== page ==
This is an incomplete sample of recent publications in chronological order by UBC faculty members with a primary appointment in the Faculty of Science.


Recent Thesis Submissions

Doctoral Citations

A doctoral citation summarizes the nature of the independent research, provides a high-level overview of the study, states the significance of the work and says who will benefit from the findings in clear, non-specialized language, so that members of a lay audience will understand it.
Year Citation Program
2012 Dr. Herrera opened new possibilities for scientific and technological applications of molecules prepared at ultracold temperatures. He developed simple but robust theoretical schemes that will allow experimentalists to tackle in a controlled way some of the outstanding problems in chemistry and physics. Doctor of Philosophy in Chemistry (PhD)
2012 Dr. Parolin investigated the response of the element Palladium to an applied magnetic field by using a specialized technique that employs radioactive impurities. The studies were conducted using the beta-detected nuclear magnetic resonance facility at TRIUMF, located at UBC. The results provide further insights into the origin of Palladium's unique magnetic properties . Doctor of Philosophy in Chemistry (PhD)
2012 Dr. Mazur used numerical simulations to explore the behaviour of empty space in some of the most extreme environments in astrophysics, such as the early universe and the intense magnetic fields of neutron stars. His results contribute to our understanding of astronomy and fundamental physics. Doctor of Philosophy in Physics (PhD)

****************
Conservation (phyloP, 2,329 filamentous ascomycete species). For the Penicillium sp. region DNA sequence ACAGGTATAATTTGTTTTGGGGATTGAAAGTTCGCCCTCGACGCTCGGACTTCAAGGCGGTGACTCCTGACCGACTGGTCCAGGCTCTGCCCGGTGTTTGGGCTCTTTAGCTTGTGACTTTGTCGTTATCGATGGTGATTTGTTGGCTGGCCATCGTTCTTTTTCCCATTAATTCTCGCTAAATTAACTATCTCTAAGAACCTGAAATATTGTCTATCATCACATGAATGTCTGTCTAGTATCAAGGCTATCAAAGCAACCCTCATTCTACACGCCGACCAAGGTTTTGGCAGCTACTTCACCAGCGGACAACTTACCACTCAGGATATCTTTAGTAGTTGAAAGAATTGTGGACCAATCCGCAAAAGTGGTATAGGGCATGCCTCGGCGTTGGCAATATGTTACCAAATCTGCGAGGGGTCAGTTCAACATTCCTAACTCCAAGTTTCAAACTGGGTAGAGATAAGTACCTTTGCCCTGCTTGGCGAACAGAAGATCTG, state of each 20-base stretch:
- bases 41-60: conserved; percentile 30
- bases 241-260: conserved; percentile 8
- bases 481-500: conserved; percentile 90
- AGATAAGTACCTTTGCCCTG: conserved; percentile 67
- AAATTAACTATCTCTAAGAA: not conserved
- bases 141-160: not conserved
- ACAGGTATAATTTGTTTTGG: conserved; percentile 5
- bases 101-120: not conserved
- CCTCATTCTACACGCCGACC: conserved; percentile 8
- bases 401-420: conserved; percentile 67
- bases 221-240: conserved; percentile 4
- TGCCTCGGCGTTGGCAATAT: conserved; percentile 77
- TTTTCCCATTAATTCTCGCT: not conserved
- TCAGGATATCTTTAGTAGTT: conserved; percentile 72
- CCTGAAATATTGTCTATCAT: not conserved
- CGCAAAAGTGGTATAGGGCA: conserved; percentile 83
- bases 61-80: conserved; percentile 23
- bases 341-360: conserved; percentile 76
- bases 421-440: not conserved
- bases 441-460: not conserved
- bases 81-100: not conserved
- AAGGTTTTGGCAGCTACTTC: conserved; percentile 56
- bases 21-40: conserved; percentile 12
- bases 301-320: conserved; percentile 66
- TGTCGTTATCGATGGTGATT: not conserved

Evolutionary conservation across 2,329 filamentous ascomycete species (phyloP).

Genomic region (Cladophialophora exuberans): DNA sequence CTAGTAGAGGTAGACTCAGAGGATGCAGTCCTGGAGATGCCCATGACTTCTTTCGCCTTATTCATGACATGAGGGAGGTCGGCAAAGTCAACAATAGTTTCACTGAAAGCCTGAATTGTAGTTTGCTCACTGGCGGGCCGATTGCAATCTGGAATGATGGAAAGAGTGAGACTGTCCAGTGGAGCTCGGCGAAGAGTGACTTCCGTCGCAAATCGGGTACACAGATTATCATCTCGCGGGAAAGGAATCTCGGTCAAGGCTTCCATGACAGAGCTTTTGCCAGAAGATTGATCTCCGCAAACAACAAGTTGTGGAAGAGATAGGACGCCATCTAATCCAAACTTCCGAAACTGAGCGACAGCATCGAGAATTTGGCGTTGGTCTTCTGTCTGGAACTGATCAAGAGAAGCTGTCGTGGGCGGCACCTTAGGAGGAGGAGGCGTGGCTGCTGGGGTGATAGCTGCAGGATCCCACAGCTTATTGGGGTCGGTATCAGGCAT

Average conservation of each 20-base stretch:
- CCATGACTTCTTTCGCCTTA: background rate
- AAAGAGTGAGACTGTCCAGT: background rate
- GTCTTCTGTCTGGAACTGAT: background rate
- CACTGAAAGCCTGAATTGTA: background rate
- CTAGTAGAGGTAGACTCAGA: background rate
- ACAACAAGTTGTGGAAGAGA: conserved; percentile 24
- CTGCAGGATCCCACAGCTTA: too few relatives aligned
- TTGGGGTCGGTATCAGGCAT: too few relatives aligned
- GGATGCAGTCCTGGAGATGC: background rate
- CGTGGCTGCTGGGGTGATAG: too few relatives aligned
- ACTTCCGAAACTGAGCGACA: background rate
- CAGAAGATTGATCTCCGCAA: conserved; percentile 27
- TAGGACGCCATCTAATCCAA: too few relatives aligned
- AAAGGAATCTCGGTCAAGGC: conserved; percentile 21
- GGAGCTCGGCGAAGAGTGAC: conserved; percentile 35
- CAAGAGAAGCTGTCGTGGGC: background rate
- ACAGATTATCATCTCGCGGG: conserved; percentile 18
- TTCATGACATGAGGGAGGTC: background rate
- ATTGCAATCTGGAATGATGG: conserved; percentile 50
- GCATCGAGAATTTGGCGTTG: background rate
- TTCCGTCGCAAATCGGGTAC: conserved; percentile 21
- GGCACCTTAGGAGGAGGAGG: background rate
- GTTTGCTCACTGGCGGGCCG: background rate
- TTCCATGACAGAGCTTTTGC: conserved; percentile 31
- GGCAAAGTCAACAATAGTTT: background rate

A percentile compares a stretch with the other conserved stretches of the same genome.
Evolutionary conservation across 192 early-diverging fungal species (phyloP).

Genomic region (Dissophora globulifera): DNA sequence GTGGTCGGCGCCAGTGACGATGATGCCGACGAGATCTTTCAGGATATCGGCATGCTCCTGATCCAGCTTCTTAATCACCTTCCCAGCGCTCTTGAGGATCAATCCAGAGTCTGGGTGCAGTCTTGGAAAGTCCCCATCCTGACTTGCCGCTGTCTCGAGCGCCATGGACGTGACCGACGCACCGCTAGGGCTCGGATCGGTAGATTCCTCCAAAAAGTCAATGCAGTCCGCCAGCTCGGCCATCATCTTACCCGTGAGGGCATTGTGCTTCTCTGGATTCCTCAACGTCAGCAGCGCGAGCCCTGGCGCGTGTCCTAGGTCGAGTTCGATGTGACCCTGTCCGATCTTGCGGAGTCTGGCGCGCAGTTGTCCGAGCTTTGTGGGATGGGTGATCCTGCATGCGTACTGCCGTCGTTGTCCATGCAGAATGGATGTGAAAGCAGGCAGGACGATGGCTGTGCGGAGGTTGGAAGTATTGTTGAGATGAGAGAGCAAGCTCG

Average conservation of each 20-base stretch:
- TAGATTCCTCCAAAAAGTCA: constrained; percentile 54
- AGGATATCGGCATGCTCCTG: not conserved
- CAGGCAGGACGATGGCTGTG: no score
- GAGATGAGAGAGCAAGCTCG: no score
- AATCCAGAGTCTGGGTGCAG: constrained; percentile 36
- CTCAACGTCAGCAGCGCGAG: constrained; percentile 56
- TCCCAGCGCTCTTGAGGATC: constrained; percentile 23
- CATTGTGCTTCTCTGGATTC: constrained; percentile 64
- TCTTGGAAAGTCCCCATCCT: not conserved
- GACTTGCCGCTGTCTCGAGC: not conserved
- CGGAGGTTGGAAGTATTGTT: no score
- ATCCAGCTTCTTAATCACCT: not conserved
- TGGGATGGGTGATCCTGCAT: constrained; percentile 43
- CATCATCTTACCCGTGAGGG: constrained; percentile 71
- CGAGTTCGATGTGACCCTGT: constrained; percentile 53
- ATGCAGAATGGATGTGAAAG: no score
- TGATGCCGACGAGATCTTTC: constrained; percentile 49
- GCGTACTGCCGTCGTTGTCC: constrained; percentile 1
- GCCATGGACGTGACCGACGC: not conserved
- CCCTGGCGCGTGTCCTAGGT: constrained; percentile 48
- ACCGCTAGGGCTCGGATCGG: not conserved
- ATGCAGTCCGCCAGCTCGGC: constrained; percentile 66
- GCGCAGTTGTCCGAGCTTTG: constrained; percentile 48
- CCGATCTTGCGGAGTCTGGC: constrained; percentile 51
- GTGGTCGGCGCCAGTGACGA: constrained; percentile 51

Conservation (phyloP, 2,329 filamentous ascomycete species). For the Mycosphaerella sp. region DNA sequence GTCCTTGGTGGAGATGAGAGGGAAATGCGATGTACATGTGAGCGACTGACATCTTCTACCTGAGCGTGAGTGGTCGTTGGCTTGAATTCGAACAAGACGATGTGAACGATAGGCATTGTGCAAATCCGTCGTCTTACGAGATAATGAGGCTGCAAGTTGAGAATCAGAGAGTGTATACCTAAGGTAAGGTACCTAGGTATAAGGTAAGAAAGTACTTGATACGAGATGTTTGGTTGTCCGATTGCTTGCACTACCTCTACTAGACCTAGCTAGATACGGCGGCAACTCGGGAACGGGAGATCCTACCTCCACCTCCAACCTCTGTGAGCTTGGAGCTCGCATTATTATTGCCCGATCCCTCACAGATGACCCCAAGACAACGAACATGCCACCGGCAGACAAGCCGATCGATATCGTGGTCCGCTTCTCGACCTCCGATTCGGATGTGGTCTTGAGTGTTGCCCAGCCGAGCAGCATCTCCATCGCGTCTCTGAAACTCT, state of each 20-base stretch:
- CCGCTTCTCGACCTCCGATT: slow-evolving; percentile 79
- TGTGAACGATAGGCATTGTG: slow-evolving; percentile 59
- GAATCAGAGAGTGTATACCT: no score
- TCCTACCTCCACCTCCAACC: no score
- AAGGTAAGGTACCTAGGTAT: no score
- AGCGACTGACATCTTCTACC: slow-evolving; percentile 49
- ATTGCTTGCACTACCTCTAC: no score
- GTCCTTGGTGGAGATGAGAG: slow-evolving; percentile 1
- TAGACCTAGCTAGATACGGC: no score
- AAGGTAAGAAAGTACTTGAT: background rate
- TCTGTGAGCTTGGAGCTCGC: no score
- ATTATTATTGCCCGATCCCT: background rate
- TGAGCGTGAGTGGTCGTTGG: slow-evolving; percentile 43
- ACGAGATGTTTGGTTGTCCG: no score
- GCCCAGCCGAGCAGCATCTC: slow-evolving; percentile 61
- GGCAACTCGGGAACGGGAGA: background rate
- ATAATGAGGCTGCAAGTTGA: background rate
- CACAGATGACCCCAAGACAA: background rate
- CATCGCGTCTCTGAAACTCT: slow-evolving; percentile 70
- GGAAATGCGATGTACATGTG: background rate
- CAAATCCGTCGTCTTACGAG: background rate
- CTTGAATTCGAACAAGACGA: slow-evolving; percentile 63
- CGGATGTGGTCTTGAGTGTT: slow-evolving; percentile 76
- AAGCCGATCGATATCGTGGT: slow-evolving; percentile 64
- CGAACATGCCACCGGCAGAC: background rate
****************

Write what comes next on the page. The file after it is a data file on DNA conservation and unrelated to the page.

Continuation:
2012 Dr. Hughes developed a software-based method for medical imaging, with the aim of improving the diagnosis of coronary artery disease. Dr. Hughes's technique resulted in improvements in diagnosis, compared with a leading commercial method. This has led to an interest in future clinical development and implementation. Doctor of Philosophy in Physics (PhD)
2012 Dr. Stead developed new, high-efficiency, laser-based methods for the generation and detection of light at long optical wavelengths. Such radiation is of particular interest for the accurate characterization of gas mixtures and atmospheric samples due to the highly unique way in which molecules absorb this long wavelength radiation. Doctor of Philosophy in Physics (PhD)
2012 Dr. Starzyk investigated the controls governing the interaction of surface water and groundwater along a stream. Through a combination of field work and numerical modelling, her work improves our ability to understand and predict the interaction between groundwater and streams. Doctor of Philosophy in Geological Engineering (PhD)
2012 Through his research, Dr. Loonchanta identified the structure of gelsolin, a protein involved in the regulation of cell movement. The findings contribute to our understanding of how cells "walk", and can be applied to the design of drugs which help to prevent the spread of cancer cells. Doctor of Philosophy in Chemistry (PhD)
2012 Dr. Salas-Fernandez studied new drugs for the treatment of malaria. She designed and evaluated a series of ant-imalarial drugs to explore the connections between structure and activity. This research contributes to the understanding of structural features that might help to overcome resistance to anti-malarial drugs. . Doctor of Philosophy in Chemistry (PhD)
2012 High-risk neuroblastoma is an aggressive cancer that affects nerve cells and is hard to cure in children over 1 year of age. Dr.Morozova used state-of-the-art technologies to crack the genetic code of neuroblastoma cells. Her research revealed genetic errors that could provide clues for the development of new therapies for neuroblastoma patients. Doctor of Philosophy in Bioinformatics (PhD)
2012 Dr. Stock investigated and defined the chemical variations preserved in the rocks surrounding the Red Lake Gold Mines in Northwestern Ontario. Through the documentation of both mineral and rock chemistry, she was able to identify the influences on gold formation and construct a new exploration tool Doctor of Philosophy in Geological Sciences (PhD)